What you said

Jun 2, 2021 | News



Summary and report by David Grinszpan.

The first thing we at ICAN Australia would like to do is thank all our dedicated supporters for their response to our first ever supporter survey. Your responses have been overwhelmingly positive, and your suggestions and critiques have been thoroughly engaging and though provoking and will shape the way ICAN Australia moves forward with many of our objectives for total nuclear disarmament and how we proceed with much of our future correspondence and engagement with all of you. So once again, from all of us here at ICAN Australia, thank you!


The purpose of this survey was to ascertain the opinions of ICAN Australia supporters as to their satisfaction with ICAN Australia’s work. This survey was also used to see where supporters believed ICAN Australia’s work needed to focus, regarding certain issues, such as pressuring the federal government to ratify the TPNW, fundraising, political advocacy and use of resources etc.


ICAN Australia used both online and postal surveys to reach as many supporters as possible to obtain the most representative sample possible. Email addresses were not available for some supporters, and postal addresses were not available for others. However, by offering both postal and online surveys, supporters were given as much chance as possible to offer their thoughts and opinions. Response rates to the survey both online and postal versions were in line with the average for surveys in Australia (24.47% for postal and 8.28% for online). The overall response rate to the survey was 10.12%.


Most respondents support ICAN Australia because they are deeply disturbed by the threat posed by nuclear weapons (84.4% of respondents).

Many supporters believe that political advocacy is the most important part of the work done by ICAN Australia, and overwhelmingly believe that ICAN Australia should place greater emphasis on the environmental degradation caused by nuclear weapons testing and deployment. It has been suggested that joining forces and cooperative campaigns with prominent environmental organizations could achieve this aim.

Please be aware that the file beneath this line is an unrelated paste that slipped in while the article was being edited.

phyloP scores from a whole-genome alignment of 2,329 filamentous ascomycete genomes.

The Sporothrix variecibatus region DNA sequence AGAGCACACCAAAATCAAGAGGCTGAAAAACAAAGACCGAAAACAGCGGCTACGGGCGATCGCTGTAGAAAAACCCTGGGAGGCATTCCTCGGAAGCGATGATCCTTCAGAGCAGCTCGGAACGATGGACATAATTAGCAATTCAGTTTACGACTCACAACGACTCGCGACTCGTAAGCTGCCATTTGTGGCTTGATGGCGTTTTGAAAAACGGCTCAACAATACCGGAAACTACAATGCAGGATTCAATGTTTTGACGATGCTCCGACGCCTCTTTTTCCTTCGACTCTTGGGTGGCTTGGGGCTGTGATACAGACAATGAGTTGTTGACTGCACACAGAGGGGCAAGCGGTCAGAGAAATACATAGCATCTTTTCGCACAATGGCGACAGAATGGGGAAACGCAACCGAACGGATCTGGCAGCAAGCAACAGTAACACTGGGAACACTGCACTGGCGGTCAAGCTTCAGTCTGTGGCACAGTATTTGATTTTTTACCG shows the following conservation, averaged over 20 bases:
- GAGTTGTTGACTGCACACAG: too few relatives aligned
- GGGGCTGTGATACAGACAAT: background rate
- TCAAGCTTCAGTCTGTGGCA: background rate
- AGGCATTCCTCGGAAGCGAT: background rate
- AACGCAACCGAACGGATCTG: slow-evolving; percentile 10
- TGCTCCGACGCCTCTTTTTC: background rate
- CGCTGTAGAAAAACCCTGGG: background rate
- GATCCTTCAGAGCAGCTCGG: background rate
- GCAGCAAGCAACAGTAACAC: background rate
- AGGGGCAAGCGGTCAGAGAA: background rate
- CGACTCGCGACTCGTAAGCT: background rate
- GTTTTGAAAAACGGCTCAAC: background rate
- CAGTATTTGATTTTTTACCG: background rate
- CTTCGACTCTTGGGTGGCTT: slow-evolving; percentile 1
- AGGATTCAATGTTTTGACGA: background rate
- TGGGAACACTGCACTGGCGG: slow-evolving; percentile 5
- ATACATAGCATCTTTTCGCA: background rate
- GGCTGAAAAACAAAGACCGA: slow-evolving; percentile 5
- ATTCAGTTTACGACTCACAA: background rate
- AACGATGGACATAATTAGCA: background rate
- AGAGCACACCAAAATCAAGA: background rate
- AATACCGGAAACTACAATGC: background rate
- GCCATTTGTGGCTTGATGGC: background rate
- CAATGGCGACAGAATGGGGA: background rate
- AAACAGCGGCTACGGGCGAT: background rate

Only 33% of respondents follow ICAN Australia on social media, which means there is exceptional room for growth on social media platforms, this could be done through asking supporters to share content on their own social media accounts, generating more views, and hopefully more interest. Most ICAN Australia supporters are either looking to become more involved with the organization or are open to becoming more active. This gives ICAN Australia a wonderful platform from which to create a more inclusive environment with strong community engagement.

ICAN Australia supporters are highly motivated to receive more information and expand their knowledge base in the fight for a nuclear weapon free world and will be given the opportunity for such experience through the ICAN Australia Ban School initiative.


  • There are numerous recommendations as far as the design of future surveys is concerned. These are changes to ensure a greater breadth of data both quantitative and qualitative is collected and can be examined in greater detail.
  • ICAN Australia needs to show greater focus on developing engaging social media content, as this is how a growing number of individuals find their news sources.
  • Indigenous rights and justice for Indigenous Australians affected by nuclear testing in Australia should be given greater attention going forward, to highlight that nuclear weapons are not an existential issue, but one that has already caused extreme suffering to people here in Australia and in neighboring states in the region.
  • Financial institutions who profit from the creation of nuclear weapons has shown to be a priority concern. A database listing these companies and their contact information needs to be published and readily available to ICAN supporters so that they can request that these institutions divest from nuclear weapons.